The simplest definition of an electric heater is any device that changes electrical energy into heat energy. But from that simple explanation, electric heaters explode into a myriad of types, sizes, applications, and designs depending upon what’s being heated, the degree of heating needed, and the method by which the heat is applied.

The measure of electrical energy is called the Joule after its discoverer, James Prescott Joule. Through numerous experiments, Joule determined that the quantity

(Q) of heat transferred from electrical energy is proportional to the square of the current (I2 ) multiplied by the resistance (R) for the period of time (t) through which it passes:

Q ∝ I2 × R × t

However, one seldom sees a reference to Joules used in modern electric circuits. Instead, the controlling factor becomes that of power (P):

P = I2 × R

You’ll note the only difference between the formula for determining power and that of determining Joules is the time component. The time factor in heating becomes readily apparent in any device that gets hot when an electric current flows through it: its temperature rises as time passes.

Thermal Solutions for Condensate and Particulate Control in Semiconductor Vacuum Pumps and Lines

semiconductor gas line heaters
Semiconductor Gas & Pump
Line Heaters (courtesy of Durex)
Low vapor pressure gas delivery lines must be held at elevated temperatures (higher than the gas vaporization point) in order to prevent condensation that adversely effects process yields. Similarly, sublimation (transition of a substance directly from the solid to the gas phase) occurs when the vapor phase materials are allowed to cool in a vacuum line.  The most common types of sublimation in the semiconductor process is of ammonium chloride (AlCl2) and nitrides (NH4) (NH4Cl).

The more common semiconductor processing applications requiring unique thermal solutions for condensate and sublimation prevention are PECVD, LPCVD, MOCVD, ALD, plasma etch and other vacuum applications.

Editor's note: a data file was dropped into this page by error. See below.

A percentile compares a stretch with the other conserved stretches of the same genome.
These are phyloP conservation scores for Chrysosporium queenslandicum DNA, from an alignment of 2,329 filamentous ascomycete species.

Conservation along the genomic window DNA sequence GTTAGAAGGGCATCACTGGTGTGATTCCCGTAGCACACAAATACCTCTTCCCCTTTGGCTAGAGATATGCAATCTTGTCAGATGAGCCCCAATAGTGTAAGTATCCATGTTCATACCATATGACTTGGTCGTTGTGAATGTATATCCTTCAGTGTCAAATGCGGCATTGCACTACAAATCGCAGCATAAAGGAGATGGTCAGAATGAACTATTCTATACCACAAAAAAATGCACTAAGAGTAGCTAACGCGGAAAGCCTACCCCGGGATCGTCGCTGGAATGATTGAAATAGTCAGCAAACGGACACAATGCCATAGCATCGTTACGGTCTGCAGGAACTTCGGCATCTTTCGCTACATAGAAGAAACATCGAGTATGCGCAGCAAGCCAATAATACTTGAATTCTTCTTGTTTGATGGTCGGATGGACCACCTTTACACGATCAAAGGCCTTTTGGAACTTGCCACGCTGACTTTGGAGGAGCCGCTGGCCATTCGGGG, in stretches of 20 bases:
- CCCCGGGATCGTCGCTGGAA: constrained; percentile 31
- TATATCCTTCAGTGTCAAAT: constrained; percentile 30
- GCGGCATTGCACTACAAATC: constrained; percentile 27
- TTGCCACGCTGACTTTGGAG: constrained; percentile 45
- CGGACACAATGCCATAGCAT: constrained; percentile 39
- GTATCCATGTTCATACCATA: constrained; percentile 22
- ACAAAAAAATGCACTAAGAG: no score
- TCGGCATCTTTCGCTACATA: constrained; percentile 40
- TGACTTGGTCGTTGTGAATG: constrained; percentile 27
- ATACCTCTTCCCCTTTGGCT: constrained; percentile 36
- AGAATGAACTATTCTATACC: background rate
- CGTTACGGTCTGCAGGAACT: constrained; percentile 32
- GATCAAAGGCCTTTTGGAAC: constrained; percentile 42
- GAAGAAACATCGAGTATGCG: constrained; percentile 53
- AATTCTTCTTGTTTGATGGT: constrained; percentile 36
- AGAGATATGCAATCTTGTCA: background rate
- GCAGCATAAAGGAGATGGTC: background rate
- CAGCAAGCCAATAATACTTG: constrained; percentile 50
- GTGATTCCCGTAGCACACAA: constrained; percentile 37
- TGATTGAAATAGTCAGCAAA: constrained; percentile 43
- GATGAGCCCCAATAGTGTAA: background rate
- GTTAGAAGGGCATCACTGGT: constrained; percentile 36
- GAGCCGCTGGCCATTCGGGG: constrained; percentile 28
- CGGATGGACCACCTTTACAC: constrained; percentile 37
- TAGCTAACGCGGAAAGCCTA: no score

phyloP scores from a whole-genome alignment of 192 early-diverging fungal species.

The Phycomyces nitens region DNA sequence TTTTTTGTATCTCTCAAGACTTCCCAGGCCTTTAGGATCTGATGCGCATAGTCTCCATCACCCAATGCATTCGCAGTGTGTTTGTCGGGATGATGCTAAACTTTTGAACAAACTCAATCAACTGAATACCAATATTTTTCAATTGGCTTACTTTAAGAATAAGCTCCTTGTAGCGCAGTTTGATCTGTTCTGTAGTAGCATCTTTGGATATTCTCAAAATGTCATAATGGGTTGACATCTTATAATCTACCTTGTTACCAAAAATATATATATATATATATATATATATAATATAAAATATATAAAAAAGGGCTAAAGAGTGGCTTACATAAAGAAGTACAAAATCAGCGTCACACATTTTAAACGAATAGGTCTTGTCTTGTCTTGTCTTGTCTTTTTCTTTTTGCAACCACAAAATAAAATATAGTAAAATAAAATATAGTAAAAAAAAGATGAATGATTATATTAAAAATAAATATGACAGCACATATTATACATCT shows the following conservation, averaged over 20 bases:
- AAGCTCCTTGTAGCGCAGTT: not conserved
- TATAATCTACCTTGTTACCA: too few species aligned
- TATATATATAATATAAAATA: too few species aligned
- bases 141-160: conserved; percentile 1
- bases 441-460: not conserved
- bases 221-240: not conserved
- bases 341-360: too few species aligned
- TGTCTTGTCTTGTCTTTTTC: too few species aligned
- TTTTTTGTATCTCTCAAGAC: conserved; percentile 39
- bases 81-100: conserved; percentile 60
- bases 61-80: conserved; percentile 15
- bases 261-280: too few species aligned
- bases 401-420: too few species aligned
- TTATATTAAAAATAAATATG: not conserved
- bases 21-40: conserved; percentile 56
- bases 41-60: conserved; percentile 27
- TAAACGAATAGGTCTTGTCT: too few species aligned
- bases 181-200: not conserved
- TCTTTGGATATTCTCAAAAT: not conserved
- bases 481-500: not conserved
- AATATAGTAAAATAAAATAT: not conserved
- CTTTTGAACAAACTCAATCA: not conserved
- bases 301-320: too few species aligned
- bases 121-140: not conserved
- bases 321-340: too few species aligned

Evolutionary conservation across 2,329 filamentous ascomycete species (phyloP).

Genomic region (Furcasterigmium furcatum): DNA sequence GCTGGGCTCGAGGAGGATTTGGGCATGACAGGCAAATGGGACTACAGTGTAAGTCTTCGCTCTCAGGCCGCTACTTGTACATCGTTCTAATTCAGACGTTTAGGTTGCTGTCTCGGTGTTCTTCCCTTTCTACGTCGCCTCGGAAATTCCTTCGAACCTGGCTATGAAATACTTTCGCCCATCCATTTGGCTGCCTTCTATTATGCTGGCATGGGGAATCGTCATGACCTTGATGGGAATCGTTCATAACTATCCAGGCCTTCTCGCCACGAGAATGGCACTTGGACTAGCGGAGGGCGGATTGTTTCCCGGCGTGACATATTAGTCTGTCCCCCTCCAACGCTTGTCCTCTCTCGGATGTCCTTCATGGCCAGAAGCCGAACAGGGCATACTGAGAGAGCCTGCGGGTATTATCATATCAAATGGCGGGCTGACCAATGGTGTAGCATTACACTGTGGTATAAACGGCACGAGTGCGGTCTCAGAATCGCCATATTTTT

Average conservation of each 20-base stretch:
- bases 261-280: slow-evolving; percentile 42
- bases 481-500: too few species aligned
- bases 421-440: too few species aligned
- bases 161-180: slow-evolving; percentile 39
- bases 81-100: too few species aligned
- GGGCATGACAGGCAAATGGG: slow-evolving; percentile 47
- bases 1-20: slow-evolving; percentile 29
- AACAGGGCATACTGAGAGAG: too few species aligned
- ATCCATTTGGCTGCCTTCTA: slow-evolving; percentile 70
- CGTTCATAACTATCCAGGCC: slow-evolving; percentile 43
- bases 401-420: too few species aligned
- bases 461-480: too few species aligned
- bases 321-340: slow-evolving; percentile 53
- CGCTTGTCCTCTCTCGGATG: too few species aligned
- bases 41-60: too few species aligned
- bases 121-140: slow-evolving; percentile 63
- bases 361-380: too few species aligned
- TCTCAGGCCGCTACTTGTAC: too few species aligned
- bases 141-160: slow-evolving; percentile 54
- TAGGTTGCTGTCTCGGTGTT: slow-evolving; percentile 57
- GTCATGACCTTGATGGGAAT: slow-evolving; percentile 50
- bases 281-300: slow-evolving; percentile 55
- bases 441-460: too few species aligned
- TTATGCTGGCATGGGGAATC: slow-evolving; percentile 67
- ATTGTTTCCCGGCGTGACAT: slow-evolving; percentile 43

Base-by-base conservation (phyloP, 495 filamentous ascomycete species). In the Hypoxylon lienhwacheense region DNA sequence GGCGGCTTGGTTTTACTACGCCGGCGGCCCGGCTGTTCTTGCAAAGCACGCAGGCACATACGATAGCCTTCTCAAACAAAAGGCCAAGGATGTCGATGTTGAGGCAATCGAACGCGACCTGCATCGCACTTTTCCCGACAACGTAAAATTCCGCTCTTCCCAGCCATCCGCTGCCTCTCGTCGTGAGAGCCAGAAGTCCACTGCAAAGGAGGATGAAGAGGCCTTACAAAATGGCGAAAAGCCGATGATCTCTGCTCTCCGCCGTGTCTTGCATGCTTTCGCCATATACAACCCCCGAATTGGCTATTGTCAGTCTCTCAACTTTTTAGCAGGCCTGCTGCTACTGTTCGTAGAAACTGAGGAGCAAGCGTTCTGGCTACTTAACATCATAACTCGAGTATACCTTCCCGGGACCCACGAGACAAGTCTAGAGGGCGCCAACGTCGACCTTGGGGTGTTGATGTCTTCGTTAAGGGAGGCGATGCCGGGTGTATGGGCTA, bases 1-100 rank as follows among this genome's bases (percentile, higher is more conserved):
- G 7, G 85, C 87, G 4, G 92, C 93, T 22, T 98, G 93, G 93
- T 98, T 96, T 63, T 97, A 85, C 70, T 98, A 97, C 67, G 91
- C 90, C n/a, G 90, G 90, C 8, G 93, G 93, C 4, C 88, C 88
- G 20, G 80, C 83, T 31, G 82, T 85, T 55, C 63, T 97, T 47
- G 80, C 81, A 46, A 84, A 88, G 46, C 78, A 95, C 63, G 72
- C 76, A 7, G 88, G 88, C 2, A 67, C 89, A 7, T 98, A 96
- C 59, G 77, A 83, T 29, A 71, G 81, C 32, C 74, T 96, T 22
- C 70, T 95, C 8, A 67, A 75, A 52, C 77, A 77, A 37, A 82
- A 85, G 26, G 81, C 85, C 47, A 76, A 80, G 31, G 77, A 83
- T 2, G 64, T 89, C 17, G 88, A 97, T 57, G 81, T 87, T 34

Keeping temperatures elevated along the vacuum lines, and in the vacuum pump, assures gas temperature above the vapor condensation point, thus keeping condensate at bay.  Heating the vacuum lines, vacuum pumps, and forelines, also substantially reduces sublimation in these areas.

By controlling condensate and sublimation, the need for frequent preventive maintenance is dramatically reduced and subsequently, the costs. Additionally, the life of associated valves and vacuum pumps is increased as well.

The ideal heater should be self contained, be easy to install and remove,  fit tightly on the lines and pumps, and provide optimum heat transfer. It should be powered by readily available voltages (120, 240), have built-in fasteners, and provide over-temperature limit control. It should provide process temperatures up to 200°C and have the ability to distribute wattage along the length of the process line to compensate for colder line sections. The backside of the heater should include thermal insulation that can withstand the operating temperatures, while still providing good thermal insulation.